This school of mine had classes going 7 days a week and I hired 5 artists other than myself to teach classes. I had two lovely women who were my students who worked the office and the supply room for me. My sons were raised with artists and art students coming and going and saw the world slightly different than their classmates and their families. I remember when my son Adam was just about in third grade and I heard him talking to his buddy outside my window. His friend asked” What does your mother do, does she work?” He replied, “ No she doesn't work, she does draws and paints all day!”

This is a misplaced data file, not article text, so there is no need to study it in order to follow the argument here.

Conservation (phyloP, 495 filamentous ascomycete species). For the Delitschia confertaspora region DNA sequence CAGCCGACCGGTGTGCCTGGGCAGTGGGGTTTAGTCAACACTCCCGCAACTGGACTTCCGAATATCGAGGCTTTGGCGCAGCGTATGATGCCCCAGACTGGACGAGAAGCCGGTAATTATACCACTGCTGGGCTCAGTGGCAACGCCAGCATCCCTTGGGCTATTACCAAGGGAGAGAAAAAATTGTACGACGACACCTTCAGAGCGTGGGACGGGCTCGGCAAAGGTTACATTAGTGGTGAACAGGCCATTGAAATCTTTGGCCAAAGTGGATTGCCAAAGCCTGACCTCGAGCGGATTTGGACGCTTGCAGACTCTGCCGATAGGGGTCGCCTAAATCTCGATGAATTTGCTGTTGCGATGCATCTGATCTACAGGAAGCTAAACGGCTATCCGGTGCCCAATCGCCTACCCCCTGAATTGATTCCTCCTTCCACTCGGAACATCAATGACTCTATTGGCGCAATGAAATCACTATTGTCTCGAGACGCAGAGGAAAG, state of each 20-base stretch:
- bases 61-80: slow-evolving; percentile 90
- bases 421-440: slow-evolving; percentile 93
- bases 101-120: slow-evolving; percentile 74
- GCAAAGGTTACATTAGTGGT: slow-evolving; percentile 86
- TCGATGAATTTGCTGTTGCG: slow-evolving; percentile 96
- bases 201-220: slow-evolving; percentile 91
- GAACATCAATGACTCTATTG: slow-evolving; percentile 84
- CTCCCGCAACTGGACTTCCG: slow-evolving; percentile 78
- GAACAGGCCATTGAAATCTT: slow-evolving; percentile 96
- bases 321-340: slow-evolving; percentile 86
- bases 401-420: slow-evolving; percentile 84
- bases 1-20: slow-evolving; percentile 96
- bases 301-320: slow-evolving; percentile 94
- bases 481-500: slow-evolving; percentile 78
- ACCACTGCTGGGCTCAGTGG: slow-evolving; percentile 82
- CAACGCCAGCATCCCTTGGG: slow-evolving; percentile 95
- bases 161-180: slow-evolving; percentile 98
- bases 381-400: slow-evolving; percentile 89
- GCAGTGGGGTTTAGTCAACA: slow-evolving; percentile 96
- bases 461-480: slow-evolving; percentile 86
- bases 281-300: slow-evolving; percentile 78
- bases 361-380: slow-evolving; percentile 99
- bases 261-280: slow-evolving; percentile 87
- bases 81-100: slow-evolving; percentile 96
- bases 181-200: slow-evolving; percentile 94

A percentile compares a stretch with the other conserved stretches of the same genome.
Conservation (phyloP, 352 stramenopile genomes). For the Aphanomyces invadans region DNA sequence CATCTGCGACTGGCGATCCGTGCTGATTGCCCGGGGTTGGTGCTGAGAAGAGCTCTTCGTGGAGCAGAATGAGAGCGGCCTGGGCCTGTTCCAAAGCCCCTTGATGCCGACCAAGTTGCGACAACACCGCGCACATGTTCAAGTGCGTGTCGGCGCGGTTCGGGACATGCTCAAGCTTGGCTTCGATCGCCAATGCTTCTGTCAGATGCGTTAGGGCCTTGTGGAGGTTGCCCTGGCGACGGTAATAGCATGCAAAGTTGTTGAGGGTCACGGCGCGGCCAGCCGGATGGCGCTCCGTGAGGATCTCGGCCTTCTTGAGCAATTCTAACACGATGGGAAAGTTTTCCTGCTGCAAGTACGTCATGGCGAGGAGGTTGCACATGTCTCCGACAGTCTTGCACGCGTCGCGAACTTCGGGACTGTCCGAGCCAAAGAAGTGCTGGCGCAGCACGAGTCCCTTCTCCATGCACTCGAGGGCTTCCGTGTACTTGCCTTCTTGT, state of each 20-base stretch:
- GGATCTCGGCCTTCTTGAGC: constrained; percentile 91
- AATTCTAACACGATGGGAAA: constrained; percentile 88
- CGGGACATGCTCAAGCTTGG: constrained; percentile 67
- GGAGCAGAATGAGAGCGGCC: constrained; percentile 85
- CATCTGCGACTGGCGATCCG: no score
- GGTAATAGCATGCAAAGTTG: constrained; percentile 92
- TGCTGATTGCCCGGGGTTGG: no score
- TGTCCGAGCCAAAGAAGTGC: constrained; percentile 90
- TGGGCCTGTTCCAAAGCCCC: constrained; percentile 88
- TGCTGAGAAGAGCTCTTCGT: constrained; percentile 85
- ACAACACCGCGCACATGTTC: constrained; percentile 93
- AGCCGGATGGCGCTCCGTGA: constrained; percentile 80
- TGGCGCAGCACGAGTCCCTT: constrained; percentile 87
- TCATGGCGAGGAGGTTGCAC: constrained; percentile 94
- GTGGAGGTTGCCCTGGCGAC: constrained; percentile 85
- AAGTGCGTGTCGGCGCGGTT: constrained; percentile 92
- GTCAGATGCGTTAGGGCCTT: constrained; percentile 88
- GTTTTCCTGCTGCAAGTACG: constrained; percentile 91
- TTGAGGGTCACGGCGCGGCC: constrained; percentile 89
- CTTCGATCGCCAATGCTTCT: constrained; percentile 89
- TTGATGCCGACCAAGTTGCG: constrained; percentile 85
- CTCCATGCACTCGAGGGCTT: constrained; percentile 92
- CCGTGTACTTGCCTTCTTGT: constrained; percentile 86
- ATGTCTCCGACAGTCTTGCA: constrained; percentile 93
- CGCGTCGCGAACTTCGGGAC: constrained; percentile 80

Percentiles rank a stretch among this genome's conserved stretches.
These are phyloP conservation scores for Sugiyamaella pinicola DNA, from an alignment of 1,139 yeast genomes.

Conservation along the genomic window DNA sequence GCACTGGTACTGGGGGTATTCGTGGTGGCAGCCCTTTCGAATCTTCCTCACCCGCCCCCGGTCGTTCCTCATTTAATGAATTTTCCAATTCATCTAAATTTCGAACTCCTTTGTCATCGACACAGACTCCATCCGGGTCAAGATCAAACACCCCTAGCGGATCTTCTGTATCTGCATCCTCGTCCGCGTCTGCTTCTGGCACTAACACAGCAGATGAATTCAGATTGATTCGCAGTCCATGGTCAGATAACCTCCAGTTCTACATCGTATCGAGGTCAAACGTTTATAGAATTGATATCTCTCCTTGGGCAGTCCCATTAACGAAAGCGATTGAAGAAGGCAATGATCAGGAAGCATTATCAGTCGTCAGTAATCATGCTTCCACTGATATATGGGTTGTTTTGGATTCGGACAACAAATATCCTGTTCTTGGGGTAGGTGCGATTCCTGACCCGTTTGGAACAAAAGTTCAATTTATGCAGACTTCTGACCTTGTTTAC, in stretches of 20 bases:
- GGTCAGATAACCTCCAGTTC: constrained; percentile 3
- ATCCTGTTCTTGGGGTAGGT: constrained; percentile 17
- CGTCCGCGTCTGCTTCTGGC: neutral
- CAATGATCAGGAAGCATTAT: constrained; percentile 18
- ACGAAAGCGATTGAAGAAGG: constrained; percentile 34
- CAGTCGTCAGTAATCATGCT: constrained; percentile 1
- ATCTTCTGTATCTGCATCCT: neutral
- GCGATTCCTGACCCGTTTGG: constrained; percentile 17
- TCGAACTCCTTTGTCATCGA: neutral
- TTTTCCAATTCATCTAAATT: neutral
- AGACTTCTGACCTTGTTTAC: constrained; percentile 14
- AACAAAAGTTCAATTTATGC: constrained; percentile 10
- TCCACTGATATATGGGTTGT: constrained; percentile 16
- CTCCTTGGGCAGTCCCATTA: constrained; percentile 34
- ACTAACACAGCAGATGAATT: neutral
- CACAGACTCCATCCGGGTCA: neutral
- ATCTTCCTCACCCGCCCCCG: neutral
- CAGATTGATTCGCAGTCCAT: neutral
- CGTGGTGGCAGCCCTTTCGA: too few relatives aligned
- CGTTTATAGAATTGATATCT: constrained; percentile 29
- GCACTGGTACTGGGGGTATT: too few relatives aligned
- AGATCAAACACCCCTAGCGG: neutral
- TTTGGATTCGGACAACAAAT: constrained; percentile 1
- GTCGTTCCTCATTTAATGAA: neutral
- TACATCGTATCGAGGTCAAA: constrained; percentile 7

After operating this art school for a few years, it grew so much that an accountant/adviser told me that I had to make a decision either to incorporate or dissolve ( I had grown too fast and too big ). I sat and cried. I did not want to run a large art school and I wanted to paint! I was teaching others to draw and paint but there was little time for me to work, grow and increase my own skills.

 My mother who was a great porcelain artist in her own right sat with me and comforted me and asked me what it was I really wanted to do? She always taught me that if there was a will, there would be a way! I just needed to figure things out for myself and for our little family.

I told my mother there was one artist I thought I needed to study with and that his work moved me and inspired me.